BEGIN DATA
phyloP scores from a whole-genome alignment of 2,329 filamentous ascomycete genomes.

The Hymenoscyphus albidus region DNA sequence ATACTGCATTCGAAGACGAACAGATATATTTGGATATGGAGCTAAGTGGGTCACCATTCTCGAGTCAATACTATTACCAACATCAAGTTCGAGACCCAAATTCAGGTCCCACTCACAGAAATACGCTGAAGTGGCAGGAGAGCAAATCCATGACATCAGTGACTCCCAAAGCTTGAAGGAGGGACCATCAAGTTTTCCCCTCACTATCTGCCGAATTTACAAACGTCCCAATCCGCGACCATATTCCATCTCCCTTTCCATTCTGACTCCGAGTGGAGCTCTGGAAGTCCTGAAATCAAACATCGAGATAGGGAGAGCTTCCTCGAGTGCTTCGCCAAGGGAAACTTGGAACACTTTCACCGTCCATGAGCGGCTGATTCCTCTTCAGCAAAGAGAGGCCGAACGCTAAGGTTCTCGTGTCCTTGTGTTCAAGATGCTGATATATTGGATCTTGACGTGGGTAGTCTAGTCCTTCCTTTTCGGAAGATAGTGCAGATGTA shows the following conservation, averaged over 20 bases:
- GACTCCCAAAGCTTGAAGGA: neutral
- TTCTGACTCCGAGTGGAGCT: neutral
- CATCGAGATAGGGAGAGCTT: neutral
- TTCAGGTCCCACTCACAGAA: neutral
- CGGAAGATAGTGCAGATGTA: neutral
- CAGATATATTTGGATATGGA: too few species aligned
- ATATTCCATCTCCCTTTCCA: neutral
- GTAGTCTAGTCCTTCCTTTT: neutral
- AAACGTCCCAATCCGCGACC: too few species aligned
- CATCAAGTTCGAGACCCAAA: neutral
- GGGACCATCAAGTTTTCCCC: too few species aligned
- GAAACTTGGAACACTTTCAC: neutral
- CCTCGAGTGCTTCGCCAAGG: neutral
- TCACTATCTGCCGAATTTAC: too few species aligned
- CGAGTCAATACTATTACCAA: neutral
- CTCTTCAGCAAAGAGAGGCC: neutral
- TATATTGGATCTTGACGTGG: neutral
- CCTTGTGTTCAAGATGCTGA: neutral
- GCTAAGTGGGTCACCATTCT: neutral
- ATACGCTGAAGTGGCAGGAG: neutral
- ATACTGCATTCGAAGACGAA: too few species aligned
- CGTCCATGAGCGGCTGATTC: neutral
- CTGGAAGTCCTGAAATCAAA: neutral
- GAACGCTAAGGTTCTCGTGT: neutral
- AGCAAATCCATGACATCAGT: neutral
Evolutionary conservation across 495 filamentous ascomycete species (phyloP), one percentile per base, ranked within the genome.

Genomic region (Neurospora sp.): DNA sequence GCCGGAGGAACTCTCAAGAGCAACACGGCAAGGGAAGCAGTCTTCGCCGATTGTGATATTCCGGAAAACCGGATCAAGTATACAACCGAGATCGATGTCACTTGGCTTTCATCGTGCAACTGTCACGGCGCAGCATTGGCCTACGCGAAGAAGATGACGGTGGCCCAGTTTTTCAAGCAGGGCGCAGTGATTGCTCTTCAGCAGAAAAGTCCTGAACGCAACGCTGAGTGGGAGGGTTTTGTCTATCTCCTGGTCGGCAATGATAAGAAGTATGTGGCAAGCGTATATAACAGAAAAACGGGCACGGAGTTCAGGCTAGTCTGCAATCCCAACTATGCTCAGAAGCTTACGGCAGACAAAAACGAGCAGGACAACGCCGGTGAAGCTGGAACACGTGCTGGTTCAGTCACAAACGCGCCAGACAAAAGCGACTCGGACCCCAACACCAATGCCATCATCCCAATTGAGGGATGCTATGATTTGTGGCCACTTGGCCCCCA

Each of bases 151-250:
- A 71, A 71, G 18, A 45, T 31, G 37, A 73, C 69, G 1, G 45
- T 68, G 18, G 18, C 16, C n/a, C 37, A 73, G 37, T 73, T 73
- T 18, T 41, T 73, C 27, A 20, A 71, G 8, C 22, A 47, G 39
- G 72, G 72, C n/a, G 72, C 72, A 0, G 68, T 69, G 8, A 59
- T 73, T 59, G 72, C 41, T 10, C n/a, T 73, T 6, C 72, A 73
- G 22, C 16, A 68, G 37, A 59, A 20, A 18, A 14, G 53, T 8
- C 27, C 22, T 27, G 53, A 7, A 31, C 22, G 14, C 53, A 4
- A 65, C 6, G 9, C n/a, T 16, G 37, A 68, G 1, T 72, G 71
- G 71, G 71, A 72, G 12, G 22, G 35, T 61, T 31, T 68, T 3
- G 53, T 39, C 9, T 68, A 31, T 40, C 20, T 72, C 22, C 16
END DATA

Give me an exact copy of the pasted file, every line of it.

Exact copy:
phyloP scores from a whole-genome alignment of 2,329 filamentous ascomycete genomes.

The Hymenoscyphus albidus region DNA sequence ATACTGCATTCGAAGACGAACAGATATATTTGGATATGGAGCTAAGTGGGTCACCATTCTCGAGTCAATACTATTACCAACATCAAGTTCGAGACCCAAATTCAGGTCCCACTCACAGAAATACGCTGAAGTGGCAGGAGAGCAAATCCATGACATCAGTGACTCCCAAAGCTTGAAGGAGGGACCATCAAGTTTTCCCCTCACTATCTGCCGAATTTACAAACGTCCCAATCCGCGACCATATTCCATCTCCCTTTCCATTCTGACTCCGAGTGGAGCTCTGGAAGTCCTGAAATCAAACATCGAGATAGGGAGAGCTTCCTCGAGTGCTTCGCCAAGGGAAACTTGGAACACTTTCACCGTCCATGAGCGGCTGATTCCTCTTCAGCAAAGAGAGGCCGAACGCTAAGGTTCTCGTGTCCTTGTGTTCAAGATGCTGATATATTGGATCTTGACGTGGGTAGTCTAGTCCTTCCTTTTCGGAAGATAGTGCAGATGTA shows the following conservation, averaged over 20 bases:
- GACTCCCAAAGCTTGAAGGA: neutral
- TTCTGACTCCGAGTGGAGCT: neutral
- CATCGAGATAGGGAGAGCTT: neutral
- TTCAGGTCCCACTCACAGAA: neutral
- CGGAAGATAGTGCAGATGTA: neutral
- CAGATATATTTGGATATGGA: too few species aligned
- ATATTCCATCTCCCTTTCCA: neutral
- GTAGTCTAGTCCTTCCTTTT: neutral
- AAACGTCCCAATCCGCGACC: too few species aligned
- CATCAAGTTCGAGACCCAAA: neutral
- GGGACCATCAAGTTTTCCCC: too few species aligned
- GAAACTTGGAACACTTTCAC: neutral
- CCTCGAGTGCTTCGCCAAGG: neutral
- TCACTATCTGCCGAATTTAC: too few species aligned
- CGAGTCAATACTATTACCAA: neutral
- CTCTTCAGCAAAGAGAGGCC: neutral
- TATATTGGATCTTGACGTGG: neutral
- CCTTGTGTTCAAGATGCTGA: neutral
- GCTAAGTGGGTCACCATTCT: neutral
- ATACGCTGAAGTGGCAGGAG: neutral
- ATACTGCATTCGAAGACGAA: too few species aligned
- CGTCCATGAGCGGCTGATTC: neutral
- CTGGAAGTCCTGAAATCAAA: neutral
- GAACGCTAAGGTTCTCGTGT: neutral
- AGCAAATCCATGACATCAGT: neutral
Evolutionary conservation across 495 filamentous ascomycete species (phyloP), one percentile per base, ranked within the genome.

Genomic region (Neurospora sp.): DNA sequence GCCGGAGGAACTCTCAAGAGCAACACGGCAAGGGAAGCAGTCTTCGCCGATTGTGATATTCCGGAAAACCGGATCAAGTATACAACCGAGATCGATGTCACTTGGCTTTCATCGTGCAACTGTCACGGCGCAGCATTGGCCTACGCGAAGAAGATGACGGTGGCCCAGTTTTTCAAGCAGGGCGCAGTGATTGCTCTTCAGCAGAAAAGTCCTGAACGCAACGCTGAGTGGGAGGGTTTTGTCTATCTCCTGGTCGGCAATGATAAGAAGTATGTGGCAAGCGTATATAACAGAAAAACGGGCACGGAGTTCAGGCTAGTCTGCAATCCCAACTATGCTCAGAAGCTTACGGCAGACAAAAACGAGCAGGACAACGCCGGTGAAGCTGGAACACGTGCTGGTTCAGTCACAAACGCGCCAGACAAAAGCGACTCGGACCCCAACACCAATGCCATCATCCCAATTGAGGGATGCTATGATTTGTGGCCACTTGGCCCCCA

Each of bases 151-250:
- A 71, A 71, G 18, A 45, T 31, G 37, A 73, C 69, G 1, G 45
- T 68, G 18, G 18, C 16, C n/a, C 37, A 73, G 37, T 73, T 73
- T 18, T 41, T 73, C 27, A 20, A 71, G 8, C 22, A 47, G 39
- G 72, G 72, C n/a, G 72, C 72, A 0, G 68, T 69, G 8, A 59
- T 73, T 59, G 72, C 41, T 10, C n/a, T 73, T 6, C 72, A 73
- G 22, C 16, A 68, G 37, A 59, A 20, A 18, A 14, G 53, T 8
- C 27, C 22, T 27, G 53, A 7, A 31, C 22, G 14, C 53, A 4
- A 65, C 6, G 9, C n/a, T 16, G 37, A 68, G 1, T 72, G 71
- G 71, G 71, A 72, G 12, G 22, G 35, T 61, T 31, T 68, T 3
- G 53, T 39, C 9, T 68, A 31, T 40, C 20, T 72, C 22, C 16